The link between high blood pressure and impaired hearing isn’t difficult to understand. When your blood pressure is high, your blood vessels are damaged. This damage isn’t centered in one area of the body – your entire body is affected, including your ears. And when the blood vessels in your ears are damaged – and have a fatty plaque buildup – your hearing could be impaired.
A study published just last February demonstrated a clear link between hypertension and hearing loss. The study included 274 patients between the ages of 45-64, and found that as blood pressure increased, hearing diminished. They also found that as blood pressure was brought under control, hearing could be restored.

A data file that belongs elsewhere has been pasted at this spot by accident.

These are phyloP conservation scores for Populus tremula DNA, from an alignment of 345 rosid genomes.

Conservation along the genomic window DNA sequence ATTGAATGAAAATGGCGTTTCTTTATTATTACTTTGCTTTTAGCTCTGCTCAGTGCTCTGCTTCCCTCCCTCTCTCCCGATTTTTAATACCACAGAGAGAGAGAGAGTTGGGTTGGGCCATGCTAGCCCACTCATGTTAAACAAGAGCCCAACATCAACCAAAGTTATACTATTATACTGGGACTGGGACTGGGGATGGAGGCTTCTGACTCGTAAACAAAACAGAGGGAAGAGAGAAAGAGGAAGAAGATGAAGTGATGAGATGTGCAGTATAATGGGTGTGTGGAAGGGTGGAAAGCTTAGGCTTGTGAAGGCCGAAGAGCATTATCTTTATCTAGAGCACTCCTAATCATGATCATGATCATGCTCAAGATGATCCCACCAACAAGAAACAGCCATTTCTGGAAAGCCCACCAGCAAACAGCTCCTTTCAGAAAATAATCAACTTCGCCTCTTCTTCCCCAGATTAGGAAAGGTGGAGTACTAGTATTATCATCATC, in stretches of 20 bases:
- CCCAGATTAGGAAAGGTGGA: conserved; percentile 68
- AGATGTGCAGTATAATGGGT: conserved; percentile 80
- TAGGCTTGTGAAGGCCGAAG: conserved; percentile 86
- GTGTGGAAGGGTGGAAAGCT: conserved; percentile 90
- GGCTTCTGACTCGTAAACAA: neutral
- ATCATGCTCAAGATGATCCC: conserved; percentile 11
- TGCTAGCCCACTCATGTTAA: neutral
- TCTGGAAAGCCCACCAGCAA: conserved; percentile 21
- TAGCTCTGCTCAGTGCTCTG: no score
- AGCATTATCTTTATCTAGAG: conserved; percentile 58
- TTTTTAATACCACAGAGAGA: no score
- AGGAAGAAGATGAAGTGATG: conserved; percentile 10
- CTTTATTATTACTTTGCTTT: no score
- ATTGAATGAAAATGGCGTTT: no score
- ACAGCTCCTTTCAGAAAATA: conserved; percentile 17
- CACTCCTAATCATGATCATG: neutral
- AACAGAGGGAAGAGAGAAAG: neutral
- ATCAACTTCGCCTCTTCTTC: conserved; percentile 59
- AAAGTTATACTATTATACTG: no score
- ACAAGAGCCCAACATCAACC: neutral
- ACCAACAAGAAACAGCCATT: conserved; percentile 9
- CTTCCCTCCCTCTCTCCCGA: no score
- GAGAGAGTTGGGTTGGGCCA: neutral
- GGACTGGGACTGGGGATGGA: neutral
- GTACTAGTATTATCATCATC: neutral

The study concluded that high blood pressure can accelerate hearing loss, and because hearing affects a person’s quality of life so dramatically, it is important that people with high blood pressure get their hearing checked by a trained audiologist immediately to ensure that their hearing isn’t affected by hypertension.
When your blood pressure is high, it means the blood is pushing through your arteries very fast. This fast-moving blood can cause damage to the lining of artery walls, and in those damaged areas, fatty plaque can build up. Over time, too much damage to the artery walls – and too much fatty plaque buildup – can lead to diminished or stopped blood flow. And that becomes cardiovascular disease.